HL Deb 20 October 2004 vol 665 cc775-8

3.6 p.m.

Viscount Bledisloe asked Her Majesty's Government:

Whether the requirement (under the Human Rights Act 1998) for a Minister to state that a Bill is compatible with the European Convention was met in the case of the Hunting Bill when the Lord Whitty indicated at Second Reading on 12 October (HL Deb, col. 258) that he had made the statement of compatibility on the basis of an amendment which might thereafter be made to the Bill.

The Parliamentary Under-Secretary of State, Department for Environment, Food and Rural Affairs (Lord Whitty)

My Lords, the Government have repeatedly made it clear that the Hunting Bill is compatible with the Human Rights Act, regardless of the date of commencement.

Viscount Bledisloe

My Lords, I thank the noble Lord for making himself available to answer the Question at very short notice. First, does he accept unequivocally that, in giving the certificate of compatibility, he can look only at the contents of the Bill as it is before the House and not at any intended amendment? Secondly, after mentioning the general position on the convention, the noble Lord said: it is … true … that the issue of whether compensation is appropriate or not would be met by the amendment before us, in terms of the delay in the application of the main parts of the Bill. On that basis, I had no hesitation in signing the statement of compatibility".—[Official Report, 12/10/04; col. 258.] From those words, is it not categorically clear that he had taken the proposed amendment into account in deciding whether or not to give his certificate?

Lord Whitty

My Lords, I am somewhat shocked at the noble Viscount's selective reading of col. 258. If he read out the full paragraph, it would be clear that I was referring to the views expressed by the Chair of the Joint Committee on Human Rights and that, before I reached the part about the basis of general consideration, I said that, the Government consider that there cannot be a right to compensation for an unperformed or unenforceable contract", which is the very narrow ground on which concern was expressed by the Joint Committee. I then went on to say, quoting indirectly the Chair of the committee, that it was also true that she had made clear that her concern would be completely met by the amendment. It was on the basis of the totality of the analysis in that paragraph and not on the basis of the remarks of the Chair of the Joint Committee that I signed the statement of compatibility. Indeed, if the noble Viscount thought about the timescale, he would see that it could not be any other way.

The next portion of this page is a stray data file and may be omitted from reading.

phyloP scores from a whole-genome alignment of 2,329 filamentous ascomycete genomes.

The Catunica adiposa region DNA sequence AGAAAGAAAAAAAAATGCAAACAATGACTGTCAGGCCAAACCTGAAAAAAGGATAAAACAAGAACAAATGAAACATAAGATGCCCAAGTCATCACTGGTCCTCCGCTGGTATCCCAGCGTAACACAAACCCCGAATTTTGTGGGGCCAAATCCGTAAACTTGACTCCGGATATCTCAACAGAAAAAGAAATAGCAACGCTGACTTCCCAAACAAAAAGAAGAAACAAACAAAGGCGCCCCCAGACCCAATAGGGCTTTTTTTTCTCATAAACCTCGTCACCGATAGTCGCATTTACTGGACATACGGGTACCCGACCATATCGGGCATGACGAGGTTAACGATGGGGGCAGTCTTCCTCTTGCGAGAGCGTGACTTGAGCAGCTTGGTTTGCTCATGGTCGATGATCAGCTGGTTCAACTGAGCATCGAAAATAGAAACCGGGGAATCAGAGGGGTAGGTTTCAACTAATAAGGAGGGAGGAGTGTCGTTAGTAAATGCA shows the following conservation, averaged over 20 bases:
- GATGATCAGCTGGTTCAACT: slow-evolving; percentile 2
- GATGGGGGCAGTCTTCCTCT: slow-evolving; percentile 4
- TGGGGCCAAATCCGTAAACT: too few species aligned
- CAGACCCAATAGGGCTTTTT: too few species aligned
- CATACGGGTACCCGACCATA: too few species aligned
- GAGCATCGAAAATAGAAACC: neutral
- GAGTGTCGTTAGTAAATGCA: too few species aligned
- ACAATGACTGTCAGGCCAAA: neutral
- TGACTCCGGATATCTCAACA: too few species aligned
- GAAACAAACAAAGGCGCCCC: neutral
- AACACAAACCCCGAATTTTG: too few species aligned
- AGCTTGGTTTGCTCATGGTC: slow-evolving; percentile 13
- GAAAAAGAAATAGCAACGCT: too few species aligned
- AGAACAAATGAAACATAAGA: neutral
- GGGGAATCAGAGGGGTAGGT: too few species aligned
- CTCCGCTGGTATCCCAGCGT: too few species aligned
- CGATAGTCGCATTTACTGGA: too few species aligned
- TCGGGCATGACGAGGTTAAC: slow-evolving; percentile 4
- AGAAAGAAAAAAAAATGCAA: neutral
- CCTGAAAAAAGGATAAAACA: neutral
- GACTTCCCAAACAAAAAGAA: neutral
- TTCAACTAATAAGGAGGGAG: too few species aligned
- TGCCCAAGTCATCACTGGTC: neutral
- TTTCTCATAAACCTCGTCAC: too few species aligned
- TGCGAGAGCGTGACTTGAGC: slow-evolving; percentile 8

Lord Hoyle

My Lords, does my noble friend agree that an important decision was taken in Scotland when the hunts went to court on the basis that their human rights were being infringed by the banning of hunting? In May, the Inner Court of Session in Edinburgh threw out that claim.

Lord Whitty

My Lords, yes, that is correct. Of course, I would not wish to imply that the Scottish courts could bind the English courts. Nevertheless, it is a pretty good indication of where the law stands.

Lord Livsey of Talgarth

My Lords, does the Minister acknowledge that in relation to compatibility the Chair of the Committee on Human Rights has admitted that the delay in the application of the main part of the Bill until 31 July 2006 and contained in the House of Commons amendment was not in the Bill? Would it not be easier for the Minister to apologise for the error and just get on with it?

Lord Whitty

My Lords, I thought I had dealt with that point. There is not an error. The conclusion of the Government, in the Commons and here, and therefore in the certificate of compatibility given by my right honourable friend Alun Michael and me, is based on the Bill as it now stands. The point for the Chair of the Joint Committee on Human Rights was that she felt that the anxiety on a very narrow point that her committee had expressed would be met by the amendment. However, that is not my view; that is her view.

Viscount Astor

My Lords, the Minister's response answered a question that I asked during the debate. There are two issues here with regard to compatibility. One is possession—we agree here with the Minister that it is compatible—and the other is vested rights. It is clear from the report of the Select Committee and from what Jean Corston said in another place that the Bill is not compatible without the amendment. Will the Minister admit that?

Lord Whitty